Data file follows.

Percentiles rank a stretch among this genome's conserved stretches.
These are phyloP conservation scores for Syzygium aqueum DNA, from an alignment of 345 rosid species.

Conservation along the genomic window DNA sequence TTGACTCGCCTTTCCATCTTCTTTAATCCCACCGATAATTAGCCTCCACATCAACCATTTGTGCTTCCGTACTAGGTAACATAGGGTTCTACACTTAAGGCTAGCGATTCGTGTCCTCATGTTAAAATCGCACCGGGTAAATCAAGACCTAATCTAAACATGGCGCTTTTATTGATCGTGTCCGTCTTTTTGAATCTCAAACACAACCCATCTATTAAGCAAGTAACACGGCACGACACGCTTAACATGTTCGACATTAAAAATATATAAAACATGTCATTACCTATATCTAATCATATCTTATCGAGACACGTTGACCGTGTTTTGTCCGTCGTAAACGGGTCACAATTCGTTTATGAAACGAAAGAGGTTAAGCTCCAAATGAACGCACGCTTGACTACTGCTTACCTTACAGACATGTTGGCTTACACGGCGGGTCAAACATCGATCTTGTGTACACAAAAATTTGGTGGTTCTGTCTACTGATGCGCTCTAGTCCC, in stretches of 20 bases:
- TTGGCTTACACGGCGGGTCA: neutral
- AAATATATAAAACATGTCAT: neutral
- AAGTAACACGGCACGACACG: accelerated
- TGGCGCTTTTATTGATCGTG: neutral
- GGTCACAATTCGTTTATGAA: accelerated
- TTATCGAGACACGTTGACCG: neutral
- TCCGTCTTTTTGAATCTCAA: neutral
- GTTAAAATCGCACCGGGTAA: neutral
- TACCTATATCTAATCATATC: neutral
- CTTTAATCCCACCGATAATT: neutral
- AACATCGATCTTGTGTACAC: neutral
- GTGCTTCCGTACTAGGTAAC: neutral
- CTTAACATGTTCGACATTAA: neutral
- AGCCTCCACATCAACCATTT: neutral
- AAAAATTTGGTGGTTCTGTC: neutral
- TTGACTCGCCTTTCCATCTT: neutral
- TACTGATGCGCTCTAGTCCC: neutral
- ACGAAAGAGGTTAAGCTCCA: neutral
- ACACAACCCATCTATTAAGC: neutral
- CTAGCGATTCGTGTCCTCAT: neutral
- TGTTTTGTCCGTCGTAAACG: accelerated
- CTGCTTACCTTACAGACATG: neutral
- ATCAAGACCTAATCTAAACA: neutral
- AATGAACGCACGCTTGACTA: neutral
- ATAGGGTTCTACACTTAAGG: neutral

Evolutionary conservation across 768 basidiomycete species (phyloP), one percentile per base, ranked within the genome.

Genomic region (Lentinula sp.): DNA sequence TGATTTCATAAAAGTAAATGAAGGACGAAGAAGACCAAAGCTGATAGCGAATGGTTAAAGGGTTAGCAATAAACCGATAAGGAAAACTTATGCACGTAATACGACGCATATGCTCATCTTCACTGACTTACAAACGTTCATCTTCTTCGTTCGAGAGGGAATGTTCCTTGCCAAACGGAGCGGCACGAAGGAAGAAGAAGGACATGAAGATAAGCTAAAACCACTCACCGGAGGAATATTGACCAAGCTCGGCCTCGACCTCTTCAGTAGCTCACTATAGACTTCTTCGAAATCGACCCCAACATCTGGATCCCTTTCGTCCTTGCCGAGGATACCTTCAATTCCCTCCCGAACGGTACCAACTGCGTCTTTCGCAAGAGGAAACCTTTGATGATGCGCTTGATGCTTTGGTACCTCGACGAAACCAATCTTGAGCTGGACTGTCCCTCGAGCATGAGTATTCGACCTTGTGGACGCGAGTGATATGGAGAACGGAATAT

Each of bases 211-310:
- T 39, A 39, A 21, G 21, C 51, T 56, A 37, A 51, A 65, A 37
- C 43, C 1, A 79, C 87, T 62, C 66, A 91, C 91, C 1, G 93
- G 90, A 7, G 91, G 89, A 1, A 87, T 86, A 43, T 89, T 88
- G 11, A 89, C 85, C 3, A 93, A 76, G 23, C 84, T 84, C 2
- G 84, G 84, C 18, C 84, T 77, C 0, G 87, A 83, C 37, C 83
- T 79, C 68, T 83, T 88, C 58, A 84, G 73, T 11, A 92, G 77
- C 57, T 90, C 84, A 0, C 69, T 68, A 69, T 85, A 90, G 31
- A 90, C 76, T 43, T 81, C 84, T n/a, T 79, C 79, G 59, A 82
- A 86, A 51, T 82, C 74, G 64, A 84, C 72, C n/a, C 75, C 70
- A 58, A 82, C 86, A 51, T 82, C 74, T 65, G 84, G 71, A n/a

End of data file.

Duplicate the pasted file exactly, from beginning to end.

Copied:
Percentiles rank a stretch among this genome's conserved stretches.
These are phyloP conservation scores for Syzygium aqueum DNA, from an alignment of 345 rosid species.

Conservation along the genomic window DNA sequence TTGACTCGCCTTTCCATCTTCTTTAATCCCACCGATAATTAGCCTCCACATCAACCATTTGTGCTTCCGTACTAGGTAACATAGGGTTCTACACTTAAGGCTAGCGATTCGTGTCCTCATGTTAAAATCGCACCGGGTAAATCAAGACCTAATCTAAACATGGCGCTTTTATTGATCGTGTCCGTCTTTTTGAATCTCAAACACAACCCATCTATTAAGCAAGTAACACGGCACGACACGCTTAACATGTTCGACATTAAAAATATATAAAACATGTCATTACCTATATCTAATCATATCTTATCGAGACACGTTGACCGTGTTTTGTCCGTCGTAAACGGGTCACAATTCGTTTATGAAACGAAAGAGGTTAAGCTCCAAATGAACGCACGCTTGACTACTGCTTACCTTACAGACATGTTGGCTTACACGGCGGGTCAAACATCGATCTTGTGTACACAAAAATTTGGTGGTTCTGTCTACTGATGCGCTCTAGTCCC, in stretches of 20 bases:
- TTGGCTTACACGGCGGGTCA: neutral
- AAATATATAAAACATGTCAT: neutral
- AAGTAACACGGCACGACACG: accelerated
- TGGCGCTTTTATTGATCGTG: neutral
- GGTCACAATTCGTTTATGAA: accelerated
- TTATCGAGACACGTTGACCG: neutral
- TCCGTCTTTTTGAATCTCAA: neutral
- GTTAAAATCGCACCGGGTAA: neutral
- TACCTATATCTAATCATATC: neutral
- CTTTAATCCCACCGATAATT: neutral
- AACATCGATCTTGTGTACAC: neutral
- GTGCTTCCGTACTAGGTAAC: neutral
- CTTAACATGTTCGACATTAA: neutral
- AGCCTCCACATCAACCATTT: neutral
- AAAAATTTGGTGGTTCTGTC: neutral
- TTGACTCGCCTTTCCATCTT: neutral
- TACTGATGCGCTCTAGTCCC: neutral
- ACGAAAGAGGTTAAGCTCCA: neutral
- ACACAACCCATCTATTAAGC: neutral
- CTAGCGATTCGTGTCCTCAT: neutral
- TGTTTTGTCCGTCGTAAACG: accelerated
- CTGCTTACCTTACAGACATG: neutral
- ATCAAGACCTAATCTAAACA: neutral
- AATGAACGCACGCTTGACTA: neutral
- ATAGGGTTCTACACTTAAGG: neutral

Evolutionary conservation across 768 basidiomycete species (phyloP), one percentile per base, ranked within the genome.

Genomic region (Lentinula sp.): DNA sequence TGATTTCATAAAAGTAAATGAAGGACGAAGAAGACCAAAGCTGATAGCGAATGGTTAAAGGGTTAGCAATAAACCGATAAGGAAAACTTATGCACGTAATACGACGCATATGCTCATCTTCACTGACTTACAAACGTTCATCTTCTTCGTTCGAGAGGGAATGTTCCTTGCCAAACGGAGCGGCACGAAGGAAGAAGAAGGACATGAAGATAAGCTAAAACCACTCACCGGAGGAATATTGACCAAGCTCGGCCTCGACCTCTTCAGTAGCTCACTATAGACTTCTTCGAAATCGACCCCAACATCTGGATCCCTTTCGTCCTTGCCGAGGATACCTTCAATTCCCTCCCGAACGGTACCAACTGCGTCTTTCGCAAGAGGAAACCTTTGATGATGCGCTTGATGCTTTGGTACCTCGACGAAACCAATCTTGAGCTGGACTGTCCCTCGAGCATGAGTATTCGACCTTGTGGACGCGAGTGATATGGAGAACGGAATAT

Each of bases 211-310:
- T 39, A 39, A 21, G 21, C 51, T 56, A 37, A 51, A 65, A 37
- C 43, C 1, A 79, C 87, T 62, C 66, A 91, C 91, C 1, G 93
- G 90, A 7, G 91, G 89, A 1, A 87, T 86, A 43, T 89, T 88
- G 11, A 89, C 85, C 3, A 93, A 76, G 23, C 84, T 84, C 2
- G 84, G 84, C 18, C 84, T 77, C 0, G 87, A 83, C 37, C 83
- T 79, C 68, T 83, T 88, C 58, A 84, G 73, T 11, A 92, G 77
- C 57, T 90, C 84, A 0, C 69, T 68, A 69, T 85, A 90, G 31
- A 90, C 76, T 43, T 81, C 84, T n/a, T 79, C 79, G 59, A 82
- A 86, A 51, T 82, C 74, G 64, A 84, C 72, C n/a, C 75, C 70
- A 58, A 82, C 86, A 51, T 82, C 74, T 65, G 84, G 71, A n/a